Jim Baber Email snipped-for-privacy@NOJUNKbaber.org

1350 W Mesa Ave. Fresno CA, 93711 (559) 435-9068 (559) 905-2204 (A no charge Verizon IN cellphone to other Verizon IN accounts) See our 10kW grid tied solar system at "
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Reply to
J Baber

I recommend you look at UPB instead of x10. They work very similar to X10, with one major exception, they actually work.

That said I don't know if wiring x10 switches like that is ok or not.



(easy to

Reply to

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A couple of caveats:

1) beware the _load_ rating on X-10 switch modules. Particluarly with motors. Make sure you're using something rated for the _horsepower_ load of the motor, not just the "watts". "Appliance module" type devices may be indicated. Don't think those exist in a '3-way' (SPDT -- aka your 'on/on' switch) device.

2) If you gang up two switches 'in series', like you're talking about doing, when the 1st switch is 'off', you cannot send commands to the 2nd switch.

I'd be *really* tempted to replace the existing set-up with a couple of relays _at_the_fan_, and run a low-voltage control system.

Both relays are DPDT, with one 'pole' on each relay used for switching the power to the fan -- in the same manner as you envision. On the first relay this pole is the 'on/off' control (SPST-NO), it simply feeds a pole on the second relay which is High/Low (SPDT -- with the NC contact being used for the 'low' speed).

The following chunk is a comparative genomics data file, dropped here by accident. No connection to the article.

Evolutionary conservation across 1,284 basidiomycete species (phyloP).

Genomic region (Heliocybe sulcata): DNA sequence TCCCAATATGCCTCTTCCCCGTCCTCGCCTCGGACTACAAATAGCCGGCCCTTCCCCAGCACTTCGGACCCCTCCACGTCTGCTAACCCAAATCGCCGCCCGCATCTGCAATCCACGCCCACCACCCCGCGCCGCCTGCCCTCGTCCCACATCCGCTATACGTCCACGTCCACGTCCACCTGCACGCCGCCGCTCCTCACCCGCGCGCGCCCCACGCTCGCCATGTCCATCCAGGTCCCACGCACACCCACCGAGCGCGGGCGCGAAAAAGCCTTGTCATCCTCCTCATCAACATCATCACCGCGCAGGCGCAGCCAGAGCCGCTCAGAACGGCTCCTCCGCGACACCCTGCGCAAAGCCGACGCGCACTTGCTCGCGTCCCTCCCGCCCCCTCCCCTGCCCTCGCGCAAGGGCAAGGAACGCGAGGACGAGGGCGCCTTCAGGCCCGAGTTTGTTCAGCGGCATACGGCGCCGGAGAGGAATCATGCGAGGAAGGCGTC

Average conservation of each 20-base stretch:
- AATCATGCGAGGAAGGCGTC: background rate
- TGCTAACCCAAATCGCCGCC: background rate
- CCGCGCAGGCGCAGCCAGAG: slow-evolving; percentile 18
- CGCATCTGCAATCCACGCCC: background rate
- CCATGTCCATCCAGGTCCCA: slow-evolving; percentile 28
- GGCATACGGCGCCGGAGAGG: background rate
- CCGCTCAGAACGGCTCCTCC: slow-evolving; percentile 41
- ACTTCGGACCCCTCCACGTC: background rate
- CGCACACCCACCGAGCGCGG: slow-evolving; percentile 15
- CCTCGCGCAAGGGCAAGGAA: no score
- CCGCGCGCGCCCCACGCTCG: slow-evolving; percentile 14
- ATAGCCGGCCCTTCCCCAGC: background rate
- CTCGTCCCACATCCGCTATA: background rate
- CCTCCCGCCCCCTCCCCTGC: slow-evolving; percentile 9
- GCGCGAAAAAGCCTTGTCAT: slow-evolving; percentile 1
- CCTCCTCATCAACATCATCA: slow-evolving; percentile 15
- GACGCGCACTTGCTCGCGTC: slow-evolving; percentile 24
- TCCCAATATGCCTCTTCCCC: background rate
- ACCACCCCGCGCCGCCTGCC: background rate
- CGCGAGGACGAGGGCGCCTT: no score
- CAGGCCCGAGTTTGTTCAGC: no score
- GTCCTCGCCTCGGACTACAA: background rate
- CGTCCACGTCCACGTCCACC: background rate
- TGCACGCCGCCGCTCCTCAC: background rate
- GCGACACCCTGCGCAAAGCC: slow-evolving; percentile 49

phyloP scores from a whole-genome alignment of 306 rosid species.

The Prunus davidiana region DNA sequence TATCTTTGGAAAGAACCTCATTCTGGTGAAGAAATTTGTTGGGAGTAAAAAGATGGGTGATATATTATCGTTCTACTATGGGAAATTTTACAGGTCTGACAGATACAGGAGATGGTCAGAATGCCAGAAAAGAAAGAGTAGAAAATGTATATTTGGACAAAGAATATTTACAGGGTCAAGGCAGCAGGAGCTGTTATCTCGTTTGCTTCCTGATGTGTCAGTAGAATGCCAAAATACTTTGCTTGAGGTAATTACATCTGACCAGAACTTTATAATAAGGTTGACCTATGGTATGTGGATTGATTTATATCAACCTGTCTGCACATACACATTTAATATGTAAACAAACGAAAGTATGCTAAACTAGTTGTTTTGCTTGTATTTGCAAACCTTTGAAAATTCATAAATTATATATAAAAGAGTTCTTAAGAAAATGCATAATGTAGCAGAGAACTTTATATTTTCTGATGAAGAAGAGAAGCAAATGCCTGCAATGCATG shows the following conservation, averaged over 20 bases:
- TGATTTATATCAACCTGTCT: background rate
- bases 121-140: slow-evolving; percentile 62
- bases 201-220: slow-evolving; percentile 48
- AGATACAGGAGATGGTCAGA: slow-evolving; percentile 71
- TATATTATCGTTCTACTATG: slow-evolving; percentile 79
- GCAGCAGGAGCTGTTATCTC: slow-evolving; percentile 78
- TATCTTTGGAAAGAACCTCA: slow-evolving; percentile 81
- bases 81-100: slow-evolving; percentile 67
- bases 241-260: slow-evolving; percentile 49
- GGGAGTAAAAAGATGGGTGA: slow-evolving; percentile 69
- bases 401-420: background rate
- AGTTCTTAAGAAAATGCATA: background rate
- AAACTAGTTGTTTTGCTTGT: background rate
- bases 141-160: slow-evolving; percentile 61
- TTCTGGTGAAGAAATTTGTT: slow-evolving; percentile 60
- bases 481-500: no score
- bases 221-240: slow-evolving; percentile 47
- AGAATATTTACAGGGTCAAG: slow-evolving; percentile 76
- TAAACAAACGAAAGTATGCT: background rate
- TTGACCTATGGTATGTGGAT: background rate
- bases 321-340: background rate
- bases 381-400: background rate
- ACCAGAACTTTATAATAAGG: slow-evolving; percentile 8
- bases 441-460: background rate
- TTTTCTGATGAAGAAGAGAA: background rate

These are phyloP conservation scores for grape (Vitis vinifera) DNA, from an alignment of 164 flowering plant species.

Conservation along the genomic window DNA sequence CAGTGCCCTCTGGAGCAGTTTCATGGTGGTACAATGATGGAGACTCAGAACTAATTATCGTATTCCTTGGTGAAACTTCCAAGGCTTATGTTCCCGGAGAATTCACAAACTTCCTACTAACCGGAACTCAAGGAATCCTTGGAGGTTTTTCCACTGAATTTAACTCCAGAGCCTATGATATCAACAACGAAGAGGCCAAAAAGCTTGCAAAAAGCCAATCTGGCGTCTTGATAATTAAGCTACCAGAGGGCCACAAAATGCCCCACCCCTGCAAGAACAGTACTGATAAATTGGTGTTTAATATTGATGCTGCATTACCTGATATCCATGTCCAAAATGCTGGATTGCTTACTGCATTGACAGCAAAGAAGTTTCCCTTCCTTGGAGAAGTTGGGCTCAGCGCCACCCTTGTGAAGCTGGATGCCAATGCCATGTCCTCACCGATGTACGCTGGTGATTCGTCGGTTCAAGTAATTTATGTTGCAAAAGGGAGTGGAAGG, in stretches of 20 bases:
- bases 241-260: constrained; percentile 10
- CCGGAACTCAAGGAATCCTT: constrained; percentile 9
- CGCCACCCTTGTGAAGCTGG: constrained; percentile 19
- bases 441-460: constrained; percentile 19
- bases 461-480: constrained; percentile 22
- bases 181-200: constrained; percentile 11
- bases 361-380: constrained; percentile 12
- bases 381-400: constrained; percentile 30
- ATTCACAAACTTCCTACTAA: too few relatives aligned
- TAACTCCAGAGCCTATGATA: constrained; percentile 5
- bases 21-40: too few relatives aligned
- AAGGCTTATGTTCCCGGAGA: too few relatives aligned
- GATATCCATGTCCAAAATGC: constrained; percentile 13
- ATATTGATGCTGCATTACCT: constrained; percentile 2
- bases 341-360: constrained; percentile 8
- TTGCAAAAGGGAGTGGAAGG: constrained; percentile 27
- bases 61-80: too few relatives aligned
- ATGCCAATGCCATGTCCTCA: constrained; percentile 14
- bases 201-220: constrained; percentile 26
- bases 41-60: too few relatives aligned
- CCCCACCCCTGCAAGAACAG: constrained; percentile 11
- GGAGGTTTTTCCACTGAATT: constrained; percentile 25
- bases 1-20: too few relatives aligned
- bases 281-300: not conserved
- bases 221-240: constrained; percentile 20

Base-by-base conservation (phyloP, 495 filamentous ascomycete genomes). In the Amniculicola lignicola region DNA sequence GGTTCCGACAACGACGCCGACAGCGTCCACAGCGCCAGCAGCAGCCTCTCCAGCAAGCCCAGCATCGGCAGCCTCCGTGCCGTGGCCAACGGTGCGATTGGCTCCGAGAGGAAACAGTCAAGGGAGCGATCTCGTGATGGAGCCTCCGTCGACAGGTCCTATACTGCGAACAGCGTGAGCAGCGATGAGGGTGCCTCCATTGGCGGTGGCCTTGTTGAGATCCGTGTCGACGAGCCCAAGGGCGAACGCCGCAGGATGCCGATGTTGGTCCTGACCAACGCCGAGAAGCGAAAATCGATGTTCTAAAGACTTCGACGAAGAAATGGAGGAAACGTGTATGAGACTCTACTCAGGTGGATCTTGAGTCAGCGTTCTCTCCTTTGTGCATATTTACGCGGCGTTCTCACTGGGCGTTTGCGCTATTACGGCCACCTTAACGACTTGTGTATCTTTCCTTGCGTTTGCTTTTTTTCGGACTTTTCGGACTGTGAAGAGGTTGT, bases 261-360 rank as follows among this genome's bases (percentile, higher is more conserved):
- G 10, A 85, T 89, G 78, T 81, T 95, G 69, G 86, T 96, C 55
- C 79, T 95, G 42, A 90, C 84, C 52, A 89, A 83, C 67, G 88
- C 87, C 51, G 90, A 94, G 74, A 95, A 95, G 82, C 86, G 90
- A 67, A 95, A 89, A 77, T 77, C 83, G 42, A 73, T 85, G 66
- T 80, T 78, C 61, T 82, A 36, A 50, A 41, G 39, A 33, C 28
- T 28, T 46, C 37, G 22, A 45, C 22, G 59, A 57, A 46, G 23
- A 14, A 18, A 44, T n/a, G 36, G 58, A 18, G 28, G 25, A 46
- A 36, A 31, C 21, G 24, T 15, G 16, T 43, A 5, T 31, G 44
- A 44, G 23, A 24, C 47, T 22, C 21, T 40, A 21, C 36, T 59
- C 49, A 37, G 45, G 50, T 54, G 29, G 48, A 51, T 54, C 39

The coil for the 1st relay is controlled simply by the 'on/off' switch.

The second high/low relay has some "slightly" fancy wiring for it.

That wiring goes through the NO contacts on the 2nd pole of the 1st relay, through a NC push-button, and then to (in parallel) a NO push button, and the NO contacts of the 2nd relay. The NC push-button is labelled "low speed", and the NO push-button is labelled "high speed".

In the default (power-up) situation, the 2nd relay is in the 'low speed' setting. *ALWAYS*. because the contacts on the 1st relay were open. when the 1st relay goes power on, the 2nd relay does -not- energise, because the circuit is through the NO contacts on the 2nd relay. When you push the 'high speed' button, the relay pulls in, and those contacts in parallel with the 'high speed' switch close, *keeping* the relay in the 'high speed' setting until power to the coil is interrupted. which happens when *either* the "low speed" button is pushed, _or_ the

1st relay is turned 'off'.

Obviously, you can use 2 push-buttons to control the 1st relay, instead of a 'switch', if you so choose. By simply using another instance of that 'latching' circuit.